In order to maximize patient safety, positively impact patient outcomes, and effectively manage (both fiscally and organizationally) healthcare in Canada, knowledge users (e.g., policy‐makers, health systems managers, and HHR planners) must have a comprehensive understanding of the solutions available to alleviate the contemporary pressures faced by the healthcare system. Experienced in all jurisdictions across Canada, foundational pressures include a shortage of healthcare providers, escalating wait times, and rising costs. More recently, with continued growth in the aging population, healthcare professionals are increasingly being confronted with challenges related to managing patients with complex chronic diseases. If this trend continues unabated, the economic healthcare burden will be substantial, and potentially crippling.
Patients who live in remote, rural and small urban areas are especially vulnerable to the consequences of chronic diseases due to reduced access to healthcare. When compared to their urban counterparts, these patients face higher rates of hospitalization and mortality, creating additional complexities for the healthcare system. We must gain a profound understanding of available solutions for chronic disease management (CDM) in order to ensure that quality healthcare continues to be accessible for all Canadians.
Telehealth is increasingly being used in Canada to improve patient access to healthcare services across geographic, cultural and socio‐economic barriers. As the burden of chronic illness on the Canadian healthcare system grows, and the scarcity of health and human resources (HHR) in rural and remote regions intensifies home‐based telehealth services are progressively being recognized as an effective way to treat and rehabilitate patients with chronic diseases and facilitate management within the healthcare system. Examples of home‐based telehealth applications include: consultations between health professionals and patients; lifestyle management and behavioural change support; and patient vital signs monitoring., Care that can be accessed directly from the patient’s home has the potential to prevent hospitalization, reduce healthcare costs, support patient self‐management, and provide an alternative to hospital outpatient or health professional visits.,,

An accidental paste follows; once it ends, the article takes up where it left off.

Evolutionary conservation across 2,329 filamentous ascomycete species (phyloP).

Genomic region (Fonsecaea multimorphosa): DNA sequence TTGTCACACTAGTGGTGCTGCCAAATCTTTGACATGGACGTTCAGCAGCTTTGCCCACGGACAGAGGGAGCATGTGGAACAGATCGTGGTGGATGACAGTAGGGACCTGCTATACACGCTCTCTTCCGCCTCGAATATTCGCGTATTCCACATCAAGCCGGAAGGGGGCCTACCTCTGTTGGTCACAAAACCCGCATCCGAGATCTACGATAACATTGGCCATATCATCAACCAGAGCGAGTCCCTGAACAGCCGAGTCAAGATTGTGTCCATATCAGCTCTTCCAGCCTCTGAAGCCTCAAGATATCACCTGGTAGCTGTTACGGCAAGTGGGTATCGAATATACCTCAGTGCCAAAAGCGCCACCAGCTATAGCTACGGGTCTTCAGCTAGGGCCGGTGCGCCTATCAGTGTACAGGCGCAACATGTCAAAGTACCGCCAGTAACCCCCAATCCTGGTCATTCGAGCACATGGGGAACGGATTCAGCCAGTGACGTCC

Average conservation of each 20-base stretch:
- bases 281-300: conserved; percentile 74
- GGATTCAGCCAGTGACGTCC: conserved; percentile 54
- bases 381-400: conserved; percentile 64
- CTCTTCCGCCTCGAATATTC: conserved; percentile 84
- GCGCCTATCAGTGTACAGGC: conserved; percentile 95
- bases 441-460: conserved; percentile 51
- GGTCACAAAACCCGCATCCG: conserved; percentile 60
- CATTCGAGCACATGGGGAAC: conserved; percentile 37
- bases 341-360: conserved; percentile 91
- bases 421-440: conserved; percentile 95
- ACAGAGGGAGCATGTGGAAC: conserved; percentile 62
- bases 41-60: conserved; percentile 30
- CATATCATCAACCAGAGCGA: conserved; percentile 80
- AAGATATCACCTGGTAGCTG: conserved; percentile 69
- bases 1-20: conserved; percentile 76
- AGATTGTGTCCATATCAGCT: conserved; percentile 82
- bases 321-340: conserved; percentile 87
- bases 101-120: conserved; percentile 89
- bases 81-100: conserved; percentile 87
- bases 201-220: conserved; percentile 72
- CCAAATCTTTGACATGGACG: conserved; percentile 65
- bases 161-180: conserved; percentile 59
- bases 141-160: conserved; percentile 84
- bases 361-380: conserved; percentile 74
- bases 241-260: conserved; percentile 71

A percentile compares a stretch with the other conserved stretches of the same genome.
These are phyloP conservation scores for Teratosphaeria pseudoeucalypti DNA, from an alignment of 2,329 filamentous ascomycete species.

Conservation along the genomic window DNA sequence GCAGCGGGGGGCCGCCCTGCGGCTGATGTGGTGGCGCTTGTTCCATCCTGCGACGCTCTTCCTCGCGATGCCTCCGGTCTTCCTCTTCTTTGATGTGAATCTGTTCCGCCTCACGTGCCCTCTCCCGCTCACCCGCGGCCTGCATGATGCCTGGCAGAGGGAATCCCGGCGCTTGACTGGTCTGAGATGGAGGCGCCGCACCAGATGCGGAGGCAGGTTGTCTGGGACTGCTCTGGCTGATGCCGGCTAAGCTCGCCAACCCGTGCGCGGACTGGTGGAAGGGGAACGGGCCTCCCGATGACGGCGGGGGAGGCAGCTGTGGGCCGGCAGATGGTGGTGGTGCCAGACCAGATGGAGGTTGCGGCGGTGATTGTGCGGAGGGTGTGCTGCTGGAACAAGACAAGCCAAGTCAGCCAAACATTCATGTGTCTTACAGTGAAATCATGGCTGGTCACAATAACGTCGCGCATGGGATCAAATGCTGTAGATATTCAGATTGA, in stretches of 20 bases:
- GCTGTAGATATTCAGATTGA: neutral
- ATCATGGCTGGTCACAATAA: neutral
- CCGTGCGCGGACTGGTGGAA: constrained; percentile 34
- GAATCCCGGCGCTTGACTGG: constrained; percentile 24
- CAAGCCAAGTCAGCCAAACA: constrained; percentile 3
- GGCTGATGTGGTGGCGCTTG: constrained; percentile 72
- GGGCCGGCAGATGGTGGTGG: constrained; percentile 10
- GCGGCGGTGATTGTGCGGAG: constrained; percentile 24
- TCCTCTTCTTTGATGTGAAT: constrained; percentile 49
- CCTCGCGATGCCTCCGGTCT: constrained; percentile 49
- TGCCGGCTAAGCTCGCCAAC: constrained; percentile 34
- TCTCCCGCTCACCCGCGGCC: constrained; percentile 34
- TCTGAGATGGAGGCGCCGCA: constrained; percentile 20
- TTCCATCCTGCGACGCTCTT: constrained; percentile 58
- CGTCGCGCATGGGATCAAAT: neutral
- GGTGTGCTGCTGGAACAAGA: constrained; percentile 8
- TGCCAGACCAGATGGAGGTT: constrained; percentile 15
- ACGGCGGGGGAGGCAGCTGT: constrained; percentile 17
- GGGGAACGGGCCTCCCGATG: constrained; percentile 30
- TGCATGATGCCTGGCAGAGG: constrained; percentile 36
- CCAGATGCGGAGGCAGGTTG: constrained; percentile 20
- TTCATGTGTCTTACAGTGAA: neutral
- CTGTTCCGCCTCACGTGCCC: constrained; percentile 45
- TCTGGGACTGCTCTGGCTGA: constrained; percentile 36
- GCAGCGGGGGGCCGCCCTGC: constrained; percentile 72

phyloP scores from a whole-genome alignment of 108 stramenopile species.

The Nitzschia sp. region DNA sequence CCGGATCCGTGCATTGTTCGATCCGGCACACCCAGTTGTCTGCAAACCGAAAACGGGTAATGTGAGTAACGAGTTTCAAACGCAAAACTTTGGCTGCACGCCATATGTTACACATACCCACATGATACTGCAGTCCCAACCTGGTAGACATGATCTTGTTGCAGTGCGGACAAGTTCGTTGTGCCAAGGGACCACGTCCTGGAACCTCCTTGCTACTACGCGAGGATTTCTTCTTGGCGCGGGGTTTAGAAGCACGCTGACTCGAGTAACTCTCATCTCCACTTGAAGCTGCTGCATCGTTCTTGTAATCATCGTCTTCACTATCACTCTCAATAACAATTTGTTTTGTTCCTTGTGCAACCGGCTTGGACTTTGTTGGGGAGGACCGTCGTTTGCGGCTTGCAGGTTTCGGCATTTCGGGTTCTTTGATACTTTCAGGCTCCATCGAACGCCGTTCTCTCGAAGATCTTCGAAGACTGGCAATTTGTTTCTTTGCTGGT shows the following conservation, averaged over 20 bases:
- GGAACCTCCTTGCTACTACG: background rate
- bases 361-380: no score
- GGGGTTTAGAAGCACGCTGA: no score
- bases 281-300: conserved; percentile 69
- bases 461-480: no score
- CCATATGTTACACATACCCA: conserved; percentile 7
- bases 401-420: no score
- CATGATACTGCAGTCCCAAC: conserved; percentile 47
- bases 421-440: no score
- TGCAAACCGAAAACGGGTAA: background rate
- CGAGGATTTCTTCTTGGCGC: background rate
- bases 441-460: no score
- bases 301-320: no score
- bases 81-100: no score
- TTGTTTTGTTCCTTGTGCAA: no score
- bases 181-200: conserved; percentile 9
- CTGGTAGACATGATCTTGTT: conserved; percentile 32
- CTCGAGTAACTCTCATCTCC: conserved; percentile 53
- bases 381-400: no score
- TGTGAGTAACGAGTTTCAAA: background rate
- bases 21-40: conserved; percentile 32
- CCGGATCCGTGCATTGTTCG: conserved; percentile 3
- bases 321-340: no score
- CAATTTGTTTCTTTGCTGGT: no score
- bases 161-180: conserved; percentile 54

Given Canada’s widely dispersed population and the potential benefits of home‐based telehealth applications, achieving equitable, accessible and high quality home‐based healthcare has been identified as key priority. If home‐based telehealth is to be effectively implemented on a large scale, knowledge users must have access to succinct, usable syntheses of applicable research. To this end, the proposed knowledge synthesis will support knowledge users in understanding knowledge gaps, and assessing the priorities and viability of home based telehealth for chronic disease management and health human resource planning in Canada.
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